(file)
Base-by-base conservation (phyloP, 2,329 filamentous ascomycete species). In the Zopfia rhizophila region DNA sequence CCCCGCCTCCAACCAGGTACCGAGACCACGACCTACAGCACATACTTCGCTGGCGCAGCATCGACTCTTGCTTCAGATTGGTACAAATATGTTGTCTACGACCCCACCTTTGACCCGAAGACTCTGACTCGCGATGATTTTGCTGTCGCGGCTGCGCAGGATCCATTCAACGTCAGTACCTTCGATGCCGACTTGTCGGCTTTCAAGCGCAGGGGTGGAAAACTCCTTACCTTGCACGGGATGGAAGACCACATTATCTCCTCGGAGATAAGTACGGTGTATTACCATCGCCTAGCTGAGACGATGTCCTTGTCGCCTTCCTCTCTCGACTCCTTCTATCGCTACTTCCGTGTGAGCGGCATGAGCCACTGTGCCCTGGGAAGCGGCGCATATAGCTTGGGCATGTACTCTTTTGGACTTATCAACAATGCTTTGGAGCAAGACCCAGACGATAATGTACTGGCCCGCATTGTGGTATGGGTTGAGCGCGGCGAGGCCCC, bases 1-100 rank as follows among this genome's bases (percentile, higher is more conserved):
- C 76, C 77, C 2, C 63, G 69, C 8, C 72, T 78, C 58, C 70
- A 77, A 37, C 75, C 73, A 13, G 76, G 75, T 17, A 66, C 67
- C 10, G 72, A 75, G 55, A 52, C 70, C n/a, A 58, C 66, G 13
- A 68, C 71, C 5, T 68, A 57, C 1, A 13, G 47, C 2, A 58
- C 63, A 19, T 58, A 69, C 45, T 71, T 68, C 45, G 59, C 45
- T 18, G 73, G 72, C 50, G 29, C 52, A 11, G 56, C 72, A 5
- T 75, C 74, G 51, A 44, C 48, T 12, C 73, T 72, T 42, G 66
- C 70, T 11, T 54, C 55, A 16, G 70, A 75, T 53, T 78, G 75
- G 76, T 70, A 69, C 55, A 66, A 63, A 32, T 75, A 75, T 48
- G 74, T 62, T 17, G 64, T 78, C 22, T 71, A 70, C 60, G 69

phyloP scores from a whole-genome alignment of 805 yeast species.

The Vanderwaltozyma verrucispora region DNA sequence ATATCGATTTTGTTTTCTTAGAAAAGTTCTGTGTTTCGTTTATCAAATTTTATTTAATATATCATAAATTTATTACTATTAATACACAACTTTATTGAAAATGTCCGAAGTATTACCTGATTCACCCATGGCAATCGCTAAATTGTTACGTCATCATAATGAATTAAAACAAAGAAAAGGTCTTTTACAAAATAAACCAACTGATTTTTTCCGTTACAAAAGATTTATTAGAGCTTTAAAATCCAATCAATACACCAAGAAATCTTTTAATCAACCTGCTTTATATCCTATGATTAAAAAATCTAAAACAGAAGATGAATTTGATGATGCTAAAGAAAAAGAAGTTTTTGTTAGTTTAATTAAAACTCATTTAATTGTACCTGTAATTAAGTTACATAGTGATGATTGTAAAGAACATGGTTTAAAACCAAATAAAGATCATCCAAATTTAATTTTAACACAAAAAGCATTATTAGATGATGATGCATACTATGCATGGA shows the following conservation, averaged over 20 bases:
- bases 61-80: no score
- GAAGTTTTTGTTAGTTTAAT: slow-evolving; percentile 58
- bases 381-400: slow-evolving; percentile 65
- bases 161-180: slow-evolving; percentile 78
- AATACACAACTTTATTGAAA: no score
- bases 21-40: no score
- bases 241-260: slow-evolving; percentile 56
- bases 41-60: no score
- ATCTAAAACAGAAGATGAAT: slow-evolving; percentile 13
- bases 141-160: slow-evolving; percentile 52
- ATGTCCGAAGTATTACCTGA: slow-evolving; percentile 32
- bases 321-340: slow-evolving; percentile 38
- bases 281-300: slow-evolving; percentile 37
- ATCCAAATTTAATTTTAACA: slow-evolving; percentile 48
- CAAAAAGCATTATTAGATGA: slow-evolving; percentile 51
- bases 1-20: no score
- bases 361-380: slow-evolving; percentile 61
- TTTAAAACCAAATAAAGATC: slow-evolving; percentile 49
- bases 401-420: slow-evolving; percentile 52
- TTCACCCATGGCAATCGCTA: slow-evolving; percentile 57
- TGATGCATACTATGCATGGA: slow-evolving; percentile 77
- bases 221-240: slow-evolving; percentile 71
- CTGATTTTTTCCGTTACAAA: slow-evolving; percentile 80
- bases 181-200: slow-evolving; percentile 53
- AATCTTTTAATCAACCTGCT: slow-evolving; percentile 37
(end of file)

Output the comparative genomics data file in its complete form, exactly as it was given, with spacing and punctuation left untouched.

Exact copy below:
Base-by-base conservation (phyloP, 2,329 filamentous ascomycete species). In the Zopfia rhizophila region DNA sequence CCCCGCCTCCAACCAGGTACCGAGACCACGACCTACAGCACATACTTCGCTGGCGCAGCATCGACTCTTGCTTCAGATTGGTACAAATATGTTGTCTACGACCCCACCTTTGACCCGAAGACTCTGACTCGCGATGATTTTGCTGTCGCGGCTGCGCAGGATCCATTCAACGTCAGTACCTTCGATGCCGACTTGTCGGCTTTCAAGCGCAGGGGTGGAAAACTCCTTACCTTGCACGGGATGGAAGACCACATTATCTCCTCGGAGATAAGTACGGTGTATTACCATCGCCTAGCTGAGACGATGTCCTTGTCGCCTTCCTCTCTCGACTCCTTCTATCGCTACTTCCGTGTGAGCGGCATGAGCCACTGTGCCCTGGGAAGCGGCGCATATAGCTTGGGCATGTACTCTTTTGGACTTATCAACAATGCTTTGGAGCAAGACCCAGACGATAATGTACTGGCCCGCATTGTGGTATGGGTTGAGCGCGGCGAGGCCCC, bases 1-100 rank as follows among this genome's bases (percentile, higher is more conserved):
- C 76, C 77, C 2, C 63, G 69, C 8, C 72, T 78, C 58, C 70
- A 77, A 37, C 75, C 73, A 13, G 76, G 75, T 17, A 66, C 67
- C 10, G 72, A 75, G 55, A 52, C 70, C n/a, A 58, C 66, G 13
- A 68, C 71, C 5, T 68, A 57, C 1, A 13, G 47, C 2, A 58
- C 63, A 19, T 58, A 69, C 45, T 71, T 68, C 45, G 59, C 45
- T 18, G 73, G 72, C 50, G 29, C 52, A 11, G 56, C 72, A 5
- T 75, C 74, G 51, A 44, C 48, T 12, C 73, T 72, T 42, G 66
- C 70, T 11, T 54, C 55, A 16, G 70, A 75, T 53, T 78, G 75
- G 76, T 70, A 69, C 55, A 66, A 63, A 32, T 75, A 75, T 48
- G 74, T 62, T 17, G 64, T 78, C 22, T 71, A 70, C 60, G 69

phyloP scores from a whole-genome alignment of 805 yeast species.

The Vanderwaltozyma verrucispora region DNA sequence ATATCGATTTTGTTTTCTTAGAAAAGTTCTGTGTTTCGTTTATCAAATTTTATTTAATATATCATAAATTTATTACTATTAATACACAACTTTATTGAAAATGTCCGAAGTATTACCTGATTCACCCATGGCAATCGCTAAATTGTTACGTCATCATAATGAATTAAAACAAAGAAAAGGTCTTTTACAAAATAAACCAACTGATTTTTTCCGTTACAAAAGATTTATTAGAGCTTTAAAATCCAATCAATACACCAAGAAATCTTTTAATCAACCTGCTTTATATCCTATGATTAAAAAATCTAAAACAGAAGATGAATTTGATGATGCTAAAGAAAAAGAAGTTTTTGTTAGTTTAATTAAAACTCATTTAATTGTACCTGTAATTAAGTTACATAGTGATGATTGTAAAGAACATGGTTTAAAACCAAATAAAGATCATCCAAATTTAATTTTAACACAAAAAGCATTATTAGATGATGATGCATACTATGCATGGA shows the following conservation, averaged over 20 bases:
- bases 61-80: no score
- GAAGTTTTTGTTAGTTTAAT: slow-evolving; percentile 58
- bases 381-400: slow-evolving; percentile 65
- bases 161-180: slow-evolving; percentile 78
- AATACACAACTTTATTGAAA: no score
- bases 21-40: no score
- bases 241-260: slow-evolving; percentile 56
- bases 41-60: no score
- ATCTAAAACAGAAGATGAAT: slow-evolving; percentile 13
- bases 141-160: slow-evolving; percentile 52
- ATGTCCGAAGTATTACCTGA: slow-evolving; percentile 32
- bases 321-340: slow-evolving; percentile 38
- bases 281-300: slow-evolving; percentile 37
- ATCCAAATTTAATTTTAACA: slow-evolving; percentile 48
- CAAAAAGCATTATTAGATGA: slow-evolving; percentile 51
- bases 1-20: no score
- bases 361-380: slow-evolving; percentile 61
- TTTAAAACCAAATAAAGATC: slow-evolving; percentile 49
- bases 401-420: slow-evolving; percentile 52
- TTCACCCATGGCAATCGCTA: slow-evolving; percentile 57
- TGATGCATACTATGCATGGA: slow-evolving; percentile 77
- bases 221-240: slow-evolving; percentile 71
- CTGATTTTTTCCGTTACAAA: slow-evolving; percentile 80
- bases 181-200: slow-evolving; percentile 53
- AATCTTTTAATCAACCTGCT: slow-evolving; percentile 37